“Just a minute”, answered a frail, elderly voice.  I could hear something being dragged across the floor.  After a long pause, the door opened.

 

A small black woman in her 80s stood before me.  She was wearing a print dress and a pillbox hat with a veil pinned on it, like somebody out of a 1940s movie.

 

By her side was a small nylon suitcase.  The apartment looked as if no one had lived in it for years. All the furniture was covered with sheets.

 

There were no clocks on the walls, no knickknacks or utensils on the counters.  In the corner was a cardboard box filled with photos and glassware.

 

“Would you carry my bag out to the car?” she said.  I took the suitcase to the cab, then returned to assist the woman.  She took my arm and we walked slowly toward the curb.  She kept thanking me for my kindness.

 

“It’s nothing”, I told her.  “I just try to treat my passengers the way I would want my mother treated”.

 

“Oh, you’re such a good boy”, she said.

 

When we got in the cab, she gave me and address, then asked, “Could you drive through downtown?”

 

“It’s not the shortest way,” I answered quickly.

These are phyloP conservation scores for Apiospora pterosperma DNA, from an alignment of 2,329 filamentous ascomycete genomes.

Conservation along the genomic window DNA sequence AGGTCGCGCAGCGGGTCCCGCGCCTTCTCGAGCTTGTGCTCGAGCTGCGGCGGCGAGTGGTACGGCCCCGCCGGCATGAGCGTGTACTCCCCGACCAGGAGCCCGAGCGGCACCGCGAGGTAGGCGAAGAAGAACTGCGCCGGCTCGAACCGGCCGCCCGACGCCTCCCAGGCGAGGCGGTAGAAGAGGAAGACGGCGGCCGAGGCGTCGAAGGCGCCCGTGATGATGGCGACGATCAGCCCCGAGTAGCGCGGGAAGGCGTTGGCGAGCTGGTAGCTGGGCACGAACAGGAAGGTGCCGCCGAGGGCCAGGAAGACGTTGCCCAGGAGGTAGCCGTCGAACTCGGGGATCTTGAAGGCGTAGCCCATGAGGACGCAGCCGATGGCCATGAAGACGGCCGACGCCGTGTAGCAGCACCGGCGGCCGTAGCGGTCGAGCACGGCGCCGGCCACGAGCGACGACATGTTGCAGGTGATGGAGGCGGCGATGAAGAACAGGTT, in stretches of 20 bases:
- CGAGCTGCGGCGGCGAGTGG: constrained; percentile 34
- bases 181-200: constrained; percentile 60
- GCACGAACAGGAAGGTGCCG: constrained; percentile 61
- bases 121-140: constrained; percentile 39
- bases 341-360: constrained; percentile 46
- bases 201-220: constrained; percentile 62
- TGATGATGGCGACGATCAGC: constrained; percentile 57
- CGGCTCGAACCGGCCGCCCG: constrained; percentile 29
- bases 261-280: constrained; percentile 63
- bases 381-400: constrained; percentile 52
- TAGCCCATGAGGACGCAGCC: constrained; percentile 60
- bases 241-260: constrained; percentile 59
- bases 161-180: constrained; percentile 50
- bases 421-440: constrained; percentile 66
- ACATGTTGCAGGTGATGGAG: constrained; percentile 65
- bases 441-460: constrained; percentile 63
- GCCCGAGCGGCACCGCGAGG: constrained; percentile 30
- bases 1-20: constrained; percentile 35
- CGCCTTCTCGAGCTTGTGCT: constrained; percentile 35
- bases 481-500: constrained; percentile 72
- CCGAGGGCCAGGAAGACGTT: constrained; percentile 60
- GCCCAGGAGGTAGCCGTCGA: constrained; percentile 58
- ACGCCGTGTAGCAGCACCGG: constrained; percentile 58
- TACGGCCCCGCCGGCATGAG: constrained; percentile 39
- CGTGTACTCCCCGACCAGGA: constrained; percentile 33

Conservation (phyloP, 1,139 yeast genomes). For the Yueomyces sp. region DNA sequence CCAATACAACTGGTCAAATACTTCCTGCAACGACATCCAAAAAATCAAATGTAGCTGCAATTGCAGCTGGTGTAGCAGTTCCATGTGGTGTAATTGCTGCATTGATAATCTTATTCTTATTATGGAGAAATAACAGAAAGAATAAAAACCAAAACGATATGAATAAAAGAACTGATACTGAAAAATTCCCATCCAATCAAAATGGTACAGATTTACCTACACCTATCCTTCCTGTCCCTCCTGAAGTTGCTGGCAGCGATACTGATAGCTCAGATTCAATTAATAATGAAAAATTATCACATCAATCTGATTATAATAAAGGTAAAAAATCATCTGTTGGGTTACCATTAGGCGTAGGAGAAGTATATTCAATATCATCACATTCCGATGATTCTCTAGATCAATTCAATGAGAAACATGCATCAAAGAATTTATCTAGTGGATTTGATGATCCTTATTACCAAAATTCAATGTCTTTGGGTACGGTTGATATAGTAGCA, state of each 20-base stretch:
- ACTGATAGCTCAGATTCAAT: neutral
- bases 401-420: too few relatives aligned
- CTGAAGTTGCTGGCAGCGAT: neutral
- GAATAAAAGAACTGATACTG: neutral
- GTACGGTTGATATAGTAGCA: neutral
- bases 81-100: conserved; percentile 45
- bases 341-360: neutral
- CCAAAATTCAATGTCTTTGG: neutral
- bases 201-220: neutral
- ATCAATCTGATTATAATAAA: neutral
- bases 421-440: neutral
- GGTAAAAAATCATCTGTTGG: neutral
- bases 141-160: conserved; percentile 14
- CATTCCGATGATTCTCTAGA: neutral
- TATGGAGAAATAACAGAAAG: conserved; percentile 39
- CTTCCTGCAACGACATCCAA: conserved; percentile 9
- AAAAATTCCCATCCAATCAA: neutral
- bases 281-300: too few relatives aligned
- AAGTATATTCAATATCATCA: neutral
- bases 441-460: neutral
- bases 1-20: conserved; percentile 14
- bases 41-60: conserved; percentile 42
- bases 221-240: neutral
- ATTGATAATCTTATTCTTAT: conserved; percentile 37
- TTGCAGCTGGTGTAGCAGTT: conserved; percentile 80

“Oh, I don’t mind,” she said.  “I’m in no hurry. I’m on my way to a hospice”.

 

I looked in the rearview mirror.  Her eyes were glistening.

 

“I don’t have any family left,” she continued.  “The doctor says I don’t have very long.”

 

I quietly reached over and shut off the meter.  “What route would you like me to take?”  I asked.

 

For the next two hours, we drove through the city.  She showed me the building where she had once worked as an elevator operator.

 

We drove through the neighborhood where she and her husband had lived when they were newlyweds.

 

She had me pull up in front of a furniture warehouse that had once been a ballroom where she had gone dancing as a girl.  Sometimes she’d ask me to slow in front of a particular building or corner and would sit staring into the darkness, saying nothing.

 

As the first hint of sun was creasing the horizon, she suddenly said, “I’m tired.  Let’s go now.”

 

We drove in silence to the address she had given me.  It was a low building, like a small convalescent home, with a driveway that passed under a portico.  Two orderlies came out to the cab as soon as we pulled up.  They were solicitous and intent, watching her every move.  They must have been expecting her.